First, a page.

The magazine no doubt guessed many of its readers' responses correctly; but a smaller number of Australian evangelicals would have been quietly celebrating the fact that someone was breaking the stereotype of them as conservative activists with conservative haircuts and right wing politics!
Like the many other Christians (and Muslims, Jews and other religious believers) who either join or support the Greens, they see caring for God's creation as part of their religious responsibility. They also see other Green policies, such as a compassionate stance towards refugees, as more compatible with their faith than the hardline positions of the two major parties."
- He has recently published "The Eye of the Needle", a theological critique of the prosperity gospel. Could you just explain us what is at stakes here?
"Many Australian Pentecostals and evangelicals have been influenced by an American movement called 'prosperity gospel' or 'Word of Faith', which teaches that God wants Christians to be rich, and if you pray the right way you will receive financial prosperity. The Eye of the Needle was Reiher's theological challenge to remember the biblical message about social justice. Since 2007, he is part of a ministry called Urban Neighbours of Hope that works with urban poor in Melbourne, Sydney, Mae Sot and Bankok. His latest book is a commentary on the Letter of James (called James), which interprets the biblical text as a manual for social activists. We could say that he is holding out for an older tradition of evangelicalism that emphasises salvation of the whole person, not just their soul."
Illustrations: The Australian House of Parliament; M. Maddox; Green Devil (Dickinson College); "Step Up and Go Green for Jesus" (nestlearning.com); J. Reiher; Tree's hug (The Smallest User Blog); J. Reiher's book.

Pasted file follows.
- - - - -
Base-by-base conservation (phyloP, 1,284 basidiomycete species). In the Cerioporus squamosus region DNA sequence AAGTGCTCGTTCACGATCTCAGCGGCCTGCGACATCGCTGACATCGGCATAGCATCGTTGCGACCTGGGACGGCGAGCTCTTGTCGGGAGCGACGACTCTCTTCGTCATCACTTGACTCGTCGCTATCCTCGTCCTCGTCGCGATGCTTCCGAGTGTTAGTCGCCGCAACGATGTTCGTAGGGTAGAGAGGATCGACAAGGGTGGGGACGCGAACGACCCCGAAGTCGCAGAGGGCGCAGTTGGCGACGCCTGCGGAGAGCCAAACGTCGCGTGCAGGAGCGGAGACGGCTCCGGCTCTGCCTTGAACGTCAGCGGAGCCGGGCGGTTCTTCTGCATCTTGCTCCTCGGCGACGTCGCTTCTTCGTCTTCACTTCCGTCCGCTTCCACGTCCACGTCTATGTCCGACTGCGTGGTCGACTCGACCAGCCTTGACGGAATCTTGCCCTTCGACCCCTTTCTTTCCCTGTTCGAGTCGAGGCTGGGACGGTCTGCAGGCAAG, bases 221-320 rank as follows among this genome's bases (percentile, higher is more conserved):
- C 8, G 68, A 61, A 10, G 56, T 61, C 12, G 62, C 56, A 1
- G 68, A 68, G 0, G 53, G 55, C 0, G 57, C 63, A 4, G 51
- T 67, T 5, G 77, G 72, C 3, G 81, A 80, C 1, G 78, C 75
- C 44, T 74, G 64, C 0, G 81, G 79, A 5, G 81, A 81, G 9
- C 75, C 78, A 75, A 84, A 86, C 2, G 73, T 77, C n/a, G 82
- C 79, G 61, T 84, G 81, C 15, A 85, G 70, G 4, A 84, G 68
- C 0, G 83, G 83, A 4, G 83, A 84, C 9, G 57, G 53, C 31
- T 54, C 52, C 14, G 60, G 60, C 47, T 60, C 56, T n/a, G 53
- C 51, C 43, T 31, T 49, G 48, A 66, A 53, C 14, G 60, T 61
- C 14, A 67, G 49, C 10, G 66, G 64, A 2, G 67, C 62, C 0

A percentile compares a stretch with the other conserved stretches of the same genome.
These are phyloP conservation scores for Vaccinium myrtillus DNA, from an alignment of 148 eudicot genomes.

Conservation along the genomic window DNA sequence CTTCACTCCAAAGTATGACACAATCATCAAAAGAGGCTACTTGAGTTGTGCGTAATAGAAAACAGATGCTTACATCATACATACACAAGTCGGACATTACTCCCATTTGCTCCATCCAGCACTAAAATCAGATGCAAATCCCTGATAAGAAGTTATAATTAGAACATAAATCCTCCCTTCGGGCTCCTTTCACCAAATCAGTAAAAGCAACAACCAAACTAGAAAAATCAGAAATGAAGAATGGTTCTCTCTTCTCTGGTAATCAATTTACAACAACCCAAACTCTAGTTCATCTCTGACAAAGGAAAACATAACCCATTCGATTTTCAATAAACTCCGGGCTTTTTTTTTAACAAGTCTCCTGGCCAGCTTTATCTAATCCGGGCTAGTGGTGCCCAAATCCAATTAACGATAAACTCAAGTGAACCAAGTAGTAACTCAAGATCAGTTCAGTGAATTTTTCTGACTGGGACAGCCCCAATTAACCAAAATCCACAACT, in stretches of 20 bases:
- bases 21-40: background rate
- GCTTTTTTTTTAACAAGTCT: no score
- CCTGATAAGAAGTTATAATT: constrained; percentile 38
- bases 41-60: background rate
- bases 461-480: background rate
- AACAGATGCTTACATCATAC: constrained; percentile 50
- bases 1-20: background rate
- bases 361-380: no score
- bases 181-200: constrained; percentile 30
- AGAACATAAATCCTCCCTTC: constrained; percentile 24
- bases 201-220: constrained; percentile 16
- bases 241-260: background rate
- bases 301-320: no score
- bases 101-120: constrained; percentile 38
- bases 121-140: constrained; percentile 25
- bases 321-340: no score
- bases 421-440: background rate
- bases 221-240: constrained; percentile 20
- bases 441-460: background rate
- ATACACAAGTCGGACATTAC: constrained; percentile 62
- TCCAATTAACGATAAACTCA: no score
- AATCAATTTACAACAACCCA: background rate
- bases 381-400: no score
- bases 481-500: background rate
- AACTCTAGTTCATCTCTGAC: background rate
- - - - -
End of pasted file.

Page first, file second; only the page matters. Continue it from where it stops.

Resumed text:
30 janvier 2009
In most of the Polynesian islands, an annual event commemorates the arrival of the first (generally Protestant) missionaries. People dance, sing and re-enact the original scene, when European missionaries or Polynesian “teachers” – notably those from the Society Islands – on one side, and the local populations on the other side, met together. Thus in French Polynesia, March 5 – a public holiday – is officially the day of “Gospel’s arrival”, commemorating the arrival in 1797 of the Duff, a sailing ship chartered by the London Missionary Society. In addition to this Tahitian date, many islands celebrate the landing of Christianity on their own shores. The performance often includes many comic relieves, with actors dressed in Western 19st century suits and wearing top-hats miming wild-eyed British missionaries facing new languages and customs.
It may be in the Cook Islands, a tiny Polynesian State (in free association with New Zealand) located west of French Polynesia, that this annual performance is the more high-colored. Here too, each island used to have its own commemoration day, for example July 25 on the main island, Rarotonga. But on this island, the biggest event is now hold on October 26 and commemorates the arrival of missionaries led by the Rev. John Williams in the island of Aitutaki on October 26th 1821. It's a national celebration: “the National Gospel Day”. At this occasion, the six parishes of the Cook Island Christian Church (the Protestant Church stemming from this missionary history) prepare religious dramas – Nuku in local tongue. These nuku not only re-enact the October 26 event, but also show some significant events of recent history: in 2007, spectators could even watch a local version of the suicide aircraft attacks on The World Trade Center! Until the 1990s, it was a competition between the parishes, then the competitive side of things was dropped. Today, even if this no more a matter of official competition, parishes still compete on imagination. The website Rarolens, which regularly posts video chronicles of daily life in Rarotonga, had the great idea to post video extracts of the 2007 and 2008 Rarotongan Nuku. So here is the 2007 edition, introduced by a brief historical overview of Christianity in the Cook Islands. If you want to watch the 2008 edition too, just click here.
* This note was revised and completed on February 15th 2009 thanks to the precisions given by Wendy Evans.